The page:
Posted on 02.08.2011 in Featured, News, Ukraine

2.08.2011: Alarming practices of consular services in Ukraine.

Polish journal Gazeta Wyborcza reports that Ukrainian citizens travelling to EU countries face singular requirements in some consulates.

Svietlana Cybulska, an employee of a major Ukrainian company, had visited the EU on numerous occasions, but when she applied for a tourist visa with her new passport, the Greek consul became suddenly suspicious. He explained that with the brand new document he had no way of verifying her visa story and demanded that she presented herself in the consulate when she returns – to get a stamp in the passport. Otherwise, she might have problems with obtaining a Schengen visa in future.
There are accounts of Ukrainian citizens claiming that when applying for a Schengen visa, they are required to leave their ID or a notarial deed certifying ownership of their apartment as a sort of safety deposit. According to the Ukrainian Foreign Ministry such a procedure is against Ukrainian law and the Ministry intends to formally ask the EU states whether they indeed apply this requirement.

Iryna Sushko, head of Europe without Barriers (an NGO which belongs to the Coalition for the European Continent Undivided by Visa Barriers ), told GW that Greece is not the only country to continue this unfair and troublesome practices, similar requirements are presented by France, Spain, Austria and Finland. The necessity to visit the consulate after returning to the country is not only time-consuming and often costly, especially when it requires going to another city. It also evokes the worst kind of associations with totalitarian rule and is simply humiliating, explains Joanna Fomina from the Stefan Batory Foundation.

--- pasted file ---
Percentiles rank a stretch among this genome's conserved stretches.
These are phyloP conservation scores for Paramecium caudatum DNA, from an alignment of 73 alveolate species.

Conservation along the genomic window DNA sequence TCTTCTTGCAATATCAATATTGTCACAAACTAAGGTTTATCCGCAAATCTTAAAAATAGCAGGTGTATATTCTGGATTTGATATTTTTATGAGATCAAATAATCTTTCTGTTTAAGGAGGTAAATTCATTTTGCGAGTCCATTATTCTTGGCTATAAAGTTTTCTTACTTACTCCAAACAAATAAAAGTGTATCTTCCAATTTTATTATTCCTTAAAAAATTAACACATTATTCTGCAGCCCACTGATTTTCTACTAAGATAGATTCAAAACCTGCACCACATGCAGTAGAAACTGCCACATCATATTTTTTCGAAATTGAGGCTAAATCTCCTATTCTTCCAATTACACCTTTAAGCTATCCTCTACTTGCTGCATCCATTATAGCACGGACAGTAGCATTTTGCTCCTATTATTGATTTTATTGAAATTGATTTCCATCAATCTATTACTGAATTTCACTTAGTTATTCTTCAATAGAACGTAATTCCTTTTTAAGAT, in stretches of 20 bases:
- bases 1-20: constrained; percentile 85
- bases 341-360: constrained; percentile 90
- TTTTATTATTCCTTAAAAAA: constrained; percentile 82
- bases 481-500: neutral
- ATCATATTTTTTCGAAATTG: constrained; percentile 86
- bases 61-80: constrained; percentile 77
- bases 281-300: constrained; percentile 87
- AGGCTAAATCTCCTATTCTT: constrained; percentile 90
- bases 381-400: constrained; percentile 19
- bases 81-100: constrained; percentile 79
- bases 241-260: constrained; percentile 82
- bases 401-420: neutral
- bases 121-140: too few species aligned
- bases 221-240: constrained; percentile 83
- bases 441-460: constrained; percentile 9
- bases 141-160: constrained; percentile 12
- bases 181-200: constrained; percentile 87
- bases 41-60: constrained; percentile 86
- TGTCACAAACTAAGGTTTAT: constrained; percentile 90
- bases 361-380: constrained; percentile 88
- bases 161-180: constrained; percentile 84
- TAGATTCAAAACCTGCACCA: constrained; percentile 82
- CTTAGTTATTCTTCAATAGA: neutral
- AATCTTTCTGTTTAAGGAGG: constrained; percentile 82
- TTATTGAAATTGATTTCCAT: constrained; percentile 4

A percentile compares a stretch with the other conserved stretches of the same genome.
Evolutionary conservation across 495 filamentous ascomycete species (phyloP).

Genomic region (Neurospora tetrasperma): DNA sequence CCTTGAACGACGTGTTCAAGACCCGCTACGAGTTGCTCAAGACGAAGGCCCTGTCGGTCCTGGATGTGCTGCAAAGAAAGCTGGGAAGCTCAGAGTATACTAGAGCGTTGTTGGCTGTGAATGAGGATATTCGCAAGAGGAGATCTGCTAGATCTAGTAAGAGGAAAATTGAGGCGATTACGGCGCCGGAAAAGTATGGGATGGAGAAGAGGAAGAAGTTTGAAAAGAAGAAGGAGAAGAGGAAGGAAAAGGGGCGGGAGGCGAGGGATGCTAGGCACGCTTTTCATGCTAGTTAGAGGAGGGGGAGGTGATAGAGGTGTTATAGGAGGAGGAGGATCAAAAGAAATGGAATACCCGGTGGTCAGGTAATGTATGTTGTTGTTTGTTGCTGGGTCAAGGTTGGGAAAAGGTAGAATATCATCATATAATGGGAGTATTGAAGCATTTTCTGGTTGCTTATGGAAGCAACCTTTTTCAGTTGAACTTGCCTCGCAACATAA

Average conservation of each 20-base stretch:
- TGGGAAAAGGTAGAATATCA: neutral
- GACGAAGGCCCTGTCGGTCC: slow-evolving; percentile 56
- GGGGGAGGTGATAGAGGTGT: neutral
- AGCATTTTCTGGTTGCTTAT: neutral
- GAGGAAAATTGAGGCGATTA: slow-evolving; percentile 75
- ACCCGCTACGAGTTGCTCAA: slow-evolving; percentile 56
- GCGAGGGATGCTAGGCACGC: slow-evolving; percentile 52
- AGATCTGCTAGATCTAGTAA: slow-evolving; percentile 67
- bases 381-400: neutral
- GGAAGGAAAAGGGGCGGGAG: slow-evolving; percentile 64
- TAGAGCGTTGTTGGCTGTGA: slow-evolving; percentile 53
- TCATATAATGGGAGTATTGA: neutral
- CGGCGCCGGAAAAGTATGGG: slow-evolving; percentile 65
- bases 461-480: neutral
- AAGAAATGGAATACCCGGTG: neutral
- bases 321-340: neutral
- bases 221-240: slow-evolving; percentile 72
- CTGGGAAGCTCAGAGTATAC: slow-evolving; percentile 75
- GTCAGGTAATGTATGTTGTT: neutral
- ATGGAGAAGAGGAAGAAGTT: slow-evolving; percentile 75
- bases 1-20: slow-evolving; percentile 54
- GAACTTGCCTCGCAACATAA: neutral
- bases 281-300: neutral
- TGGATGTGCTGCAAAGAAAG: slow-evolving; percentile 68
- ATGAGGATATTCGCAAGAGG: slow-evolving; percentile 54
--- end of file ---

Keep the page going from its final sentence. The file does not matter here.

Photo by Janek Brykczyński
Photo by Janek Brykczyński

Polish Foreign Minister Radosław Sikorski asked about the stamps by Ukrainian journalists replied that this procedure is not a violation of human rights and each EU Member State has the right to execute its sovereign visa policy. However, despite rumours in Ukraine, according to official statement Poland is not planning to introduce such practices and still supports visa liberalisation for Ukraine, as evidenced by highest in the EU number of visas issued to Ukrainian citizens. Minister Sikorski expressed his sympathy and mentioned that Poles wishing to visit the US face similar visa difficulties.

Source: Gazeta Wyborcza